“Ron could be a professional film critic. His reviews not only capture the essence and quality of a film, but he is also able to validly place a film's message in its historical context.

Regarding his review of Harold and Maude, I would like to comment on his point about anti-war movement violence. He says that at the time (early 1970s), he became disillusioned with the anti-war movement's preoccupation with violence and death. I was in Berkeley during the late 1960s and early 1970s, and I witnessed first-hand many incidents of violence during political protests. There were violent incidents involving the bombing of Cambodia during the Vietnam war, riots over People's Park near the Berkeley campus, and so on. Usually, protesters' violence was directed at inanimate objects not people (even the police).

My observation at the time was that change did not occur unless there were violent protests. Peaceful protest was not seriously listened to by the power structure, whether it be politicians, university administrators, or businesspeople. Protests were routinely and appropriately allowed, but meaningful change seldom resulted. Only when peaceful protests escalated into unruly crowd behavior and violence did the protests succeed in gaining the attention of the people in charge and perhaps in influencing them to pause and consider the arguments being made.

Thus, based on my personal experience, some of the things we value in America today would not exist without violent protests. America of the sixties was not ready for peaceful protests, and violence was the main weapon used to achieve desired change.”

Fox Response:  I don’t deny the utility—even imperative--of violence when it is used in a purposeful way.  Trouble is, as the social movements of the 1960's evolved, a growing number of activists began to deploy violence as an end in itself, which in my view harmed the cause.  Sadly, one of the blow backs from the violence and anti-American bashing during this period was an invigorated extreme right-wing movement, which rose from the ashes of the Goldwater defeat in 1964.  This culminated in a shift of white working class voters to the Republican Party, where they have largely resided ever since.  For an excellent treatment of this history, see Geoffrey Kabaservice’s book, Rule and Ruin: the Downfall of Moderation and the Destruction of the Republican party, from Eisenhower to the Tea Party.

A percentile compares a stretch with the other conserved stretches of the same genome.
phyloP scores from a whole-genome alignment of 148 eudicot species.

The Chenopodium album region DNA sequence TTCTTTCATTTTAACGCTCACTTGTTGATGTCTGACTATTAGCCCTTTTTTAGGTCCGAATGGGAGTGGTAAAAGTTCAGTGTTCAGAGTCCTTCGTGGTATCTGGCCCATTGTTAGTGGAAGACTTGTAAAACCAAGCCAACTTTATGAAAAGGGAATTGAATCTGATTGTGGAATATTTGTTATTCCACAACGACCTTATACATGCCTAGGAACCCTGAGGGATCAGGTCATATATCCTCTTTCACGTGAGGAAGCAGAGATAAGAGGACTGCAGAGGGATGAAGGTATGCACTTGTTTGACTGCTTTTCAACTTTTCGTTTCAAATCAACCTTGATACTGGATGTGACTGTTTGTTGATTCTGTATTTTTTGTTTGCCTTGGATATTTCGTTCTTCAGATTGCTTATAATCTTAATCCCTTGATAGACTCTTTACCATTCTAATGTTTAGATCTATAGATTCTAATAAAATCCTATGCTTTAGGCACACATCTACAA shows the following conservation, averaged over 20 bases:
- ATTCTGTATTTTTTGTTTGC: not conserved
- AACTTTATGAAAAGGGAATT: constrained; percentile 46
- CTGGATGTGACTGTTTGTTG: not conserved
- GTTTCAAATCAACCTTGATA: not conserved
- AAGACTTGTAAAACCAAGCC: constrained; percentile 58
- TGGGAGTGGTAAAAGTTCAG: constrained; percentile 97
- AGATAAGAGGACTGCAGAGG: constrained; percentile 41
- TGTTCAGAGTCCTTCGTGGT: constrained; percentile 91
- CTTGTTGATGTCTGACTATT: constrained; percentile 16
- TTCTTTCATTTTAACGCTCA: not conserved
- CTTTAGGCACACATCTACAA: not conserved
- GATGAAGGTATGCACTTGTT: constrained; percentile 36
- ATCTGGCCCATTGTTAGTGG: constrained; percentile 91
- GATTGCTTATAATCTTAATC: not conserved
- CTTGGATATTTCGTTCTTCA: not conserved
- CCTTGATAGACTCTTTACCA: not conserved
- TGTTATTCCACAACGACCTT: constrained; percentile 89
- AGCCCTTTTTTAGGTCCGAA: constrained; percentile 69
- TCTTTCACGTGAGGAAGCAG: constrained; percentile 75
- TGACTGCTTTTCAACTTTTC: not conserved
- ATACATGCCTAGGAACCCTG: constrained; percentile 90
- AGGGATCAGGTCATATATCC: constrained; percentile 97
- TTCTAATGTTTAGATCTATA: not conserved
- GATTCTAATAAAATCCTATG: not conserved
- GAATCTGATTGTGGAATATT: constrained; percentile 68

As the anti-war movement evolved, the love, compassion, humanity, idealism, and simple good cheer I found among its followers began to erode.  It was this erosion  I  believe Harold and Maude spoke to.

Wednesday, April 2, 2014


By Ronald Fox
When I first watched Harold and Maude, shortly after it was released in 1971, I recall it triggered a full range of my emotions, from side-busting laughter to profound sadness when Maude died. Like other counter-culture adherents, I was in the midst of a value crisis, which found me questioning the values of our materialist consumer culture. I had also become disillusioned with the preoccupation of the anti-war movement with violence and death. It seemed that Harold and Maude, which offered viewers an alternative vision of life and living, was speaking directly to me. Watching it again recently, I found it to be just as timely today as it was in 1971. It remains one of my favorite films.  
Harold and Maude is a simple story about a young man, Harold Chasen (played by Bud Cort), living an affluent life with his materialistic, controlling single mother. Harold so hates his materialistic life, he becomes obsessed with death. To entertain himself and aggravate his patrician mother, he regularly stages fake suicides, which are notably creative and hilarious, especially when his intent is to frighten women his mother has arranged for him to meet, and hopefully marry. His suicide acts include self-immolation and self-mutilation, which, as predicted, causes the potential brides to flee in horror. To further exasperate his mother, Harold converts the XKE car his mother bought him (he did not ask for it) into a hearse-- all the more to connect to his morbid fascination with death.
Harold’s preoccupation with death leads him to attend the funerals of people he doesn’t know. It is at one of these funerals he meets Maude (played by Ruth Gordon), a vivacious 79-year old woman who also has a hobby of going to funerals, except she goes to celebrate life, not death. Maude is everything Harold isn’t: she is perky and carefree, has a sunny outlook on life, refuses to conform to society conventions, and disdains holding on to material things. Strangely the pair bond and as their relationship progresses, Maude teaches Harold to respect living things, place less emphasis on material possessions, enjoy the pleasures of music (she gives him a banjo), art, and nature, and cherish each new day. Mainly, she teaches him to love life and living.